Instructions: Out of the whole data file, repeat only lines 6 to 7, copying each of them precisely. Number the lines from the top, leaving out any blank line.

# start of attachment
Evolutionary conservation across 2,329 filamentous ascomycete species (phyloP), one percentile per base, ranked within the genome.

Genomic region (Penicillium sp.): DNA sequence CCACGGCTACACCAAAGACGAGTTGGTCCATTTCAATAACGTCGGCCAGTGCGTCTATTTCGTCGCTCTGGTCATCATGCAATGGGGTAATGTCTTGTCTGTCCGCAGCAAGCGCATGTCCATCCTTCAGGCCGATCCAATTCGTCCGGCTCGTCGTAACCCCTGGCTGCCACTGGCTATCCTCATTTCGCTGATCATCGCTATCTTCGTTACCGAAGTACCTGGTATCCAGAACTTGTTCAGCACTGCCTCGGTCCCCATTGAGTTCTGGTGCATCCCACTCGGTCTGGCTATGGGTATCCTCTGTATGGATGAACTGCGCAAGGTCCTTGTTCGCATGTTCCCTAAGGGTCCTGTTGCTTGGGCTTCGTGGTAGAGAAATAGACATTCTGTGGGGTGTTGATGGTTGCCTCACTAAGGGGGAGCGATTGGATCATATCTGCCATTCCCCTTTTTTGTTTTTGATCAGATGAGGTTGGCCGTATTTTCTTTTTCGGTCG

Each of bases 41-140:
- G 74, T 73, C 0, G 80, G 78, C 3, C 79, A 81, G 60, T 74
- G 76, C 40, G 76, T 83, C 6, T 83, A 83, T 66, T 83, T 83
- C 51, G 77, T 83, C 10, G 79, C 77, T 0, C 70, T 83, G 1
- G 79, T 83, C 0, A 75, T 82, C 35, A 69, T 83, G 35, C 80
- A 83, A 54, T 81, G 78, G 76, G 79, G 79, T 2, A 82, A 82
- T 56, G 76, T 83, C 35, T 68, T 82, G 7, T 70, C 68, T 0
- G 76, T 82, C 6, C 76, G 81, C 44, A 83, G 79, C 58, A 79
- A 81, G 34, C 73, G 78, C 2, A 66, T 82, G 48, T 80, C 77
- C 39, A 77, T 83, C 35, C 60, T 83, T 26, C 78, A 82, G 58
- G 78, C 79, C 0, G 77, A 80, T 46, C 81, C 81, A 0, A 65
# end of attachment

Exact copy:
- C 51, G 77, T 83, C 10, G 79, C 77, T 0, C 70, T 83, G 1
- G 79, T 83, C 0, A 75, T 82, C 35, A 69, T 83, G 35, C 80